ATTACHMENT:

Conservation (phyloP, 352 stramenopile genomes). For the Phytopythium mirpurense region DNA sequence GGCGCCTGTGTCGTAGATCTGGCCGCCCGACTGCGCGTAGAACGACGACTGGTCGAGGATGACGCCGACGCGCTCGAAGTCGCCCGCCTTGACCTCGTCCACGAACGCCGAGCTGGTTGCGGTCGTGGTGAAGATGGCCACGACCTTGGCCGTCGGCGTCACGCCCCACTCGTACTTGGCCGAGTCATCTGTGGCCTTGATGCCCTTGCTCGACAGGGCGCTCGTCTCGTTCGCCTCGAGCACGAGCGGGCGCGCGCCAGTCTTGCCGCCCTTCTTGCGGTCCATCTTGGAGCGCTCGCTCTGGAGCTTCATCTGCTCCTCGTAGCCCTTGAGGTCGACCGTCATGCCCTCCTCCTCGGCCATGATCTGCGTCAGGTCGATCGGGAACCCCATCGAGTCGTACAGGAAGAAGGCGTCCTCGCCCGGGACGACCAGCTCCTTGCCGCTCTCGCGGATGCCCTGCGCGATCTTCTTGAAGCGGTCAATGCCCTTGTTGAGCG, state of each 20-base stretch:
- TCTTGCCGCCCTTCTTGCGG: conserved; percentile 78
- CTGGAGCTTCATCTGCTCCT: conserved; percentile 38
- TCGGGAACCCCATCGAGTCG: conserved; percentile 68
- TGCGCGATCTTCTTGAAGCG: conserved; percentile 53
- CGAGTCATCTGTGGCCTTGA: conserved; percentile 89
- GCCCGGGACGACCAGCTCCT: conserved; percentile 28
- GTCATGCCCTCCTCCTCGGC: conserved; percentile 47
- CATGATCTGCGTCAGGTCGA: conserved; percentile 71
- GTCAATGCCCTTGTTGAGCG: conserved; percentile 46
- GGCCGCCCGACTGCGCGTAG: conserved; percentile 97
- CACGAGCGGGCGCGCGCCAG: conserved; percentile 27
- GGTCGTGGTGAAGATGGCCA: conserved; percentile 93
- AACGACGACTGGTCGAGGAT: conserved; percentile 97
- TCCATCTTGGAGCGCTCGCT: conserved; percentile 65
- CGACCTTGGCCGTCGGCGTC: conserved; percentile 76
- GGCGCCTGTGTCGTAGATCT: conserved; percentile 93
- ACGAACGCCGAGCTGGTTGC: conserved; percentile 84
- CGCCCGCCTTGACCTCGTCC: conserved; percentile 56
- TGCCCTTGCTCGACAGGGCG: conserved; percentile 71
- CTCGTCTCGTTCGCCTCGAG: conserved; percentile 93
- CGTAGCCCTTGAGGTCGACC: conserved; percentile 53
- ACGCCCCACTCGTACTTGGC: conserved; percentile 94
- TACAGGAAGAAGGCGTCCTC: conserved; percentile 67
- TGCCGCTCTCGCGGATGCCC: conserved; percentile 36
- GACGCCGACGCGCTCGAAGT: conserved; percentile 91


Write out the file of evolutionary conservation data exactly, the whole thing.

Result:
Conservation (phyloP, 352 stramenopile genomes). For the Phytopythium mirpurense region DNA sequence GGCGCCTGTGTCGTAGATCTGGCCGCCCGACTGCGCGTAGAACGACGACTGGTCGAGGATGACGCCGACGCGCTCGAAGTCGCCCGCCTTGACCTCGTCCACGAACGCCGAGCTGGTTGCGGTCGTGGTGAAGATGGCCACGACCTTGGCCGTCGGCGTCACGCCCCACTCGTACTTGGCCGAGTCATCTGTGGCCTTGATGCCCTTGCTCGACAGGGCGCTCGTCTCGTTCGCCTCGAGCACGAGCGGGCGCGCGCCAGTCTTGCCGCCCTTCTTGCGGTCCATCTTGGAGCGCTCGCTCTGGAGCTTCATCTGCTCCTCGTAGCCCTTGAGGTCGACCGTCATGCCCTCCTCCTCGGCCATGATCTGCGTCAGGTCGATCGGGAACCCCATCGAGTCGTACAGGAAGAAGGCGTCCTCGCCCGGGACGACCAGCTCCTTGCCGCTCTCGCGGATGCCCTGCGCGATCTTCTTGAAGCGGTCAATGCCCTTGTTGAGCG, state of each 20-base stretch:
- TCTTGCCGCCCTTCTTGCGG: conserved; percentile 78
- CTGGAGCTTCATCTGCTCCT: conserved; percentile 38
- TCGGGAACCCCATCGAGTCG: conserved; percentile 68
- TGCGCGATCTTCTTGAAGCG: conserved; percentile 53
- CGAGTCATCTGTGGCCTTGA: conserved; percentile 89
- GCCCGGGACGACCAGCTCCT: conserved; percentile 28
- GTCATGCCCTCCTCCTCGGC: conserved; percentile 47
- CATGATCTGCGTCAGGTCGA: conserved; percentile 71
- GTCAATGCCCTTGTTGAGCG: conserved; percentile 46
- GGCCGCCCGACTGCGCGTAG: conserved; percentile 97
- CACGAGCGGGCGCGCGCCAG: conserved; percentile 27
- GGTCGTGGTGAAGATGGCCA: conserved; percentile 93
- AACGACGACTGGTCGAGGAT: conserved; percentile 97
- TCCATCTTGGAGCGCTCGCT: conserved; percentile 65
- CGACCTTGGCCGTCGGCGTC: conserved; percentile 76
- GGCGCCTGTGTCGTAGATCT: conserved; percentile 93
- ACGAACGCCGAGCTGGTTGC: conserved; percentile 84
- CGCCCGCCTTGACCTCGTCC: conserved; percentile 56
- TGCCCTTGCTCGACAGGGCG: conserved; percentile 71
- CTCGTCTCGTTCGCCTCGAG: conserved; percentile 93
- CGTAGCCCTTGAGGTCGACC: conserved; percentile 53
- ACGCCCCACTCGTACTTGGC: conserved; percentile 94
- TACAGGAAGAAGGCGTCCTC: conserved; percentile 67
- TGCCGCTCTCGCGGATGCCC: conserved; percentile 36
- GACGCCGACGCGCTCGAAGT: conserved; percentile 91